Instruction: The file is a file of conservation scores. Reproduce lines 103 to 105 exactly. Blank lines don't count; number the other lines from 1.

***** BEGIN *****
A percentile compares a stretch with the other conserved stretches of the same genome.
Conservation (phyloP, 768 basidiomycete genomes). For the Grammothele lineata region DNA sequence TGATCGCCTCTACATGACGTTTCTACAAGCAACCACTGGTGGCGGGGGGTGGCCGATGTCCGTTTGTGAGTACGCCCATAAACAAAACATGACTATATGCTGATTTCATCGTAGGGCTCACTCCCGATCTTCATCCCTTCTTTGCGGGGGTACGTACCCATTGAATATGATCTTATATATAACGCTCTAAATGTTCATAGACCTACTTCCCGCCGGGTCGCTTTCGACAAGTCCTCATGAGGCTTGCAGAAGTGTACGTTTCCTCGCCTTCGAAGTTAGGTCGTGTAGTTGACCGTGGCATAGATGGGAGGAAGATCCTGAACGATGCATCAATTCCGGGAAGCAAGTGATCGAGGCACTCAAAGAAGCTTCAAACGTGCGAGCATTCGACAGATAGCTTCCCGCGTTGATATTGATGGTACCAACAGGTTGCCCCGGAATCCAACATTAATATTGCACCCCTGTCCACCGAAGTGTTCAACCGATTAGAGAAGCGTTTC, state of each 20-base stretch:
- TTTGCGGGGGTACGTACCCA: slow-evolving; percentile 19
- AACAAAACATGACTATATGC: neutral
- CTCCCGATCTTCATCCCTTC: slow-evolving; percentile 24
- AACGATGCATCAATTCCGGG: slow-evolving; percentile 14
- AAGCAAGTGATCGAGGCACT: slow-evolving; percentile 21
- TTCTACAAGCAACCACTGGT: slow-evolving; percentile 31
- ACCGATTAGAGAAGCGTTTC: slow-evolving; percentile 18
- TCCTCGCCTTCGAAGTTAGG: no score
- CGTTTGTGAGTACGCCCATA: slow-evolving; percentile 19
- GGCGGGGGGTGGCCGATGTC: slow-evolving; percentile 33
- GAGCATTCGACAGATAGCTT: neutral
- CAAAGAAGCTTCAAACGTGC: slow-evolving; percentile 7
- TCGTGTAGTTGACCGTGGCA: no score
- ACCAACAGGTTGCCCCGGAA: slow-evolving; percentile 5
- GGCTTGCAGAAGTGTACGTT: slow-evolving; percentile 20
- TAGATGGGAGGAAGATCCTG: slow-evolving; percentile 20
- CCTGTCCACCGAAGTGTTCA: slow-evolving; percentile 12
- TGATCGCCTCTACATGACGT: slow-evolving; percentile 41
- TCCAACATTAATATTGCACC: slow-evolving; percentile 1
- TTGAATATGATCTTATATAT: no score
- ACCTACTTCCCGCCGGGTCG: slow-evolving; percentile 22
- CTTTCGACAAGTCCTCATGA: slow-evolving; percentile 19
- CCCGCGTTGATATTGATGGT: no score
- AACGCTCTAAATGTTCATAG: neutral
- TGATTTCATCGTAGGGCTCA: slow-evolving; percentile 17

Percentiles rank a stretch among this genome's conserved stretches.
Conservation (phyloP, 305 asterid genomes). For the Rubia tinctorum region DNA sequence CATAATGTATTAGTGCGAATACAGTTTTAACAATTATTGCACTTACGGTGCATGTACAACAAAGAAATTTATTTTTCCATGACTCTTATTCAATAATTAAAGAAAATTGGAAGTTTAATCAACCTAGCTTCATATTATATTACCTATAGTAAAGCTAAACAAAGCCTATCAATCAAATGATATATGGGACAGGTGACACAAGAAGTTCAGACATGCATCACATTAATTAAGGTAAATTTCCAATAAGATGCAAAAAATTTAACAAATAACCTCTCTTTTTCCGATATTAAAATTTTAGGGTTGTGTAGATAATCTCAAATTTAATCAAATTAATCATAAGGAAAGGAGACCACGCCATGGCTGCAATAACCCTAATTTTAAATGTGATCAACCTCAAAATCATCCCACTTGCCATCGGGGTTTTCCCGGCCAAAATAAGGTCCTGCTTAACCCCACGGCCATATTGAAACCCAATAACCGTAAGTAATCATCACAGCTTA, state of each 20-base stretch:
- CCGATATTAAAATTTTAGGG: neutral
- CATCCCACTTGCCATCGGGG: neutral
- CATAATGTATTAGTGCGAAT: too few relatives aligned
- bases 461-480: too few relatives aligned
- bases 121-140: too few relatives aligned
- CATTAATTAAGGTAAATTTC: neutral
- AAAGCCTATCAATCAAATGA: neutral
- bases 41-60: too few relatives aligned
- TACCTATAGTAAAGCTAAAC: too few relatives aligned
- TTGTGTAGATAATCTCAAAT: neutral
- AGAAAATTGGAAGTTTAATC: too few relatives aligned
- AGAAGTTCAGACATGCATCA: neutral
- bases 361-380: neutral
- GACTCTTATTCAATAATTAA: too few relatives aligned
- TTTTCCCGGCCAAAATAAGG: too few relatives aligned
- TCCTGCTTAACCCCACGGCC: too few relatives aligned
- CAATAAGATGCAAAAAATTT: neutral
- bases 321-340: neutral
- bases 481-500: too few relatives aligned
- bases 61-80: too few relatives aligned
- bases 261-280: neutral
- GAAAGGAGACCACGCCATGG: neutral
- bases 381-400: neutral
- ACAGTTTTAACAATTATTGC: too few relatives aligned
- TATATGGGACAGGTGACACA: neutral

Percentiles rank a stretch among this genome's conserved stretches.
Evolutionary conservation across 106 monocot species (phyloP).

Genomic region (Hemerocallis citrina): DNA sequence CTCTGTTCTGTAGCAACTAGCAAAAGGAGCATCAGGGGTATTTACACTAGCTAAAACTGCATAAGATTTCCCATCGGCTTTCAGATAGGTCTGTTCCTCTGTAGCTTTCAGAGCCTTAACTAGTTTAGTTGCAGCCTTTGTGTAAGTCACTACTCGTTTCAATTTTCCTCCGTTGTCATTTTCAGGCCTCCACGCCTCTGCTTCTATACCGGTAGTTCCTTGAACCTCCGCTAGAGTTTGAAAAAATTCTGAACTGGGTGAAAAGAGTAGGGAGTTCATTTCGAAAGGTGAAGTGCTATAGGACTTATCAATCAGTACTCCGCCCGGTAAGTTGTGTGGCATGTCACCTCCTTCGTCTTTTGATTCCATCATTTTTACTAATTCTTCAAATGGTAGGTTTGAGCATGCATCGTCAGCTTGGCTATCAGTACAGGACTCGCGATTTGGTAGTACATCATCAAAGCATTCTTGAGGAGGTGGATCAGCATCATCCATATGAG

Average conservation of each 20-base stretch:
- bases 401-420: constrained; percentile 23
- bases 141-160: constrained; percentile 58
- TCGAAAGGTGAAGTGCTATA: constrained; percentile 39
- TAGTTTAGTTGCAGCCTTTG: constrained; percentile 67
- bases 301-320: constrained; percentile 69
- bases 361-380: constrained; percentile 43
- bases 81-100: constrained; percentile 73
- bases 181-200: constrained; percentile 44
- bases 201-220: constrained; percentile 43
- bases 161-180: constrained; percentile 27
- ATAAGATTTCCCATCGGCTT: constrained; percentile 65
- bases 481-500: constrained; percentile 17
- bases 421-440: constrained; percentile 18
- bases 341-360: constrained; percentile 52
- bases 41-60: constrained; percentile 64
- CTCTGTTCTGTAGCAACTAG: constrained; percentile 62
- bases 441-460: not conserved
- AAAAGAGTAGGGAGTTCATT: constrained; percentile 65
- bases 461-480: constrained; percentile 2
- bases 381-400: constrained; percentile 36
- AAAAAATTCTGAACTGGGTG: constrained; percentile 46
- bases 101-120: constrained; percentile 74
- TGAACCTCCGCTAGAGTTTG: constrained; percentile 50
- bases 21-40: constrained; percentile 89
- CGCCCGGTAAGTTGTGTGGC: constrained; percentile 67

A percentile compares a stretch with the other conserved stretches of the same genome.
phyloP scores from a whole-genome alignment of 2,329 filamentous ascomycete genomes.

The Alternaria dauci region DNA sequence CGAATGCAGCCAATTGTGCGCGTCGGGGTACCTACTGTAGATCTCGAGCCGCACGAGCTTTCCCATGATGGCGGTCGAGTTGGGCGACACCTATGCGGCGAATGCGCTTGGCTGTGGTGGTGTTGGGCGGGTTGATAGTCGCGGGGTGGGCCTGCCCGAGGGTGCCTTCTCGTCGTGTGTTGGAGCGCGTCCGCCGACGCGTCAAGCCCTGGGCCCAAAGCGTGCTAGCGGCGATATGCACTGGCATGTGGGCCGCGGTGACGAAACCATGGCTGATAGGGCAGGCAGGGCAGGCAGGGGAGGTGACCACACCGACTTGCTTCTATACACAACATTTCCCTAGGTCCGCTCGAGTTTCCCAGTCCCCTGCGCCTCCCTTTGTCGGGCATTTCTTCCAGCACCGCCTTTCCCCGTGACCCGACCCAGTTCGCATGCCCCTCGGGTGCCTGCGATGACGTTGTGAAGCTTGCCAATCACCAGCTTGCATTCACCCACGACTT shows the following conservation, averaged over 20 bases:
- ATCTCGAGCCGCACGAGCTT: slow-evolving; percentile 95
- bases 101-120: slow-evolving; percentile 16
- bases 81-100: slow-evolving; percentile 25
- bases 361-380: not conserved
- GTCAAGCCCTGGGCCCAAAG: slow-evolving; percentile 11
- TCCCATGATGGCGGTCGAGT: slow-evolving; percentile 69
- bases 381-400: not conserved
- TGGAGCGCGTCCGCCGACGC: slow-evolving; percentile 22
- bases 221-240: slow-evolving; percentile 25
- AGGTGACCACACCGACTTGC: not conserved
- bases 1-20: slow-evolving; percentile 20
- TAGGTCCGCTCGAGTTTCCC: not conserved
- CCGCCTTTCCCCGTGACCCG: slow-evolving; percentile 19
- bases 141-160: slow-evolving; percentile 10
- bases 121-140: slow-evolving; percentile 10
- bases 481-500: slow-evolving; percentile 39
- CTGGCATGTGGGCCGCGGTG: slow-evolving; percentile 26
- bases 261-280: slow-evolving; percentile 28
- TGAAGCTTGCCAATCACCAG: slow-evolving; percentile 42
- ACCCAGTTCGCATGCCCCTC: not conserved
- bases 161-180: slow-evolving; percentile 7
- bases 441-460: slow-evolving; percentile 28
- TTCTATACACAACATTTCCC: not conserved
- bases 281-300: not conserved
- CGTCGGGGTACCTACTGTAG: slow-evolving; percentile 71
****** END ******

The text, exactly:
- CTGGCATGTGGGCCGCGGTG: slow-evolving; percentile 26
- bases 261-280: slow-evolving; percentile 28
- TGAAGCTTGCCAATCACCAG: slow-evolving; percentile 42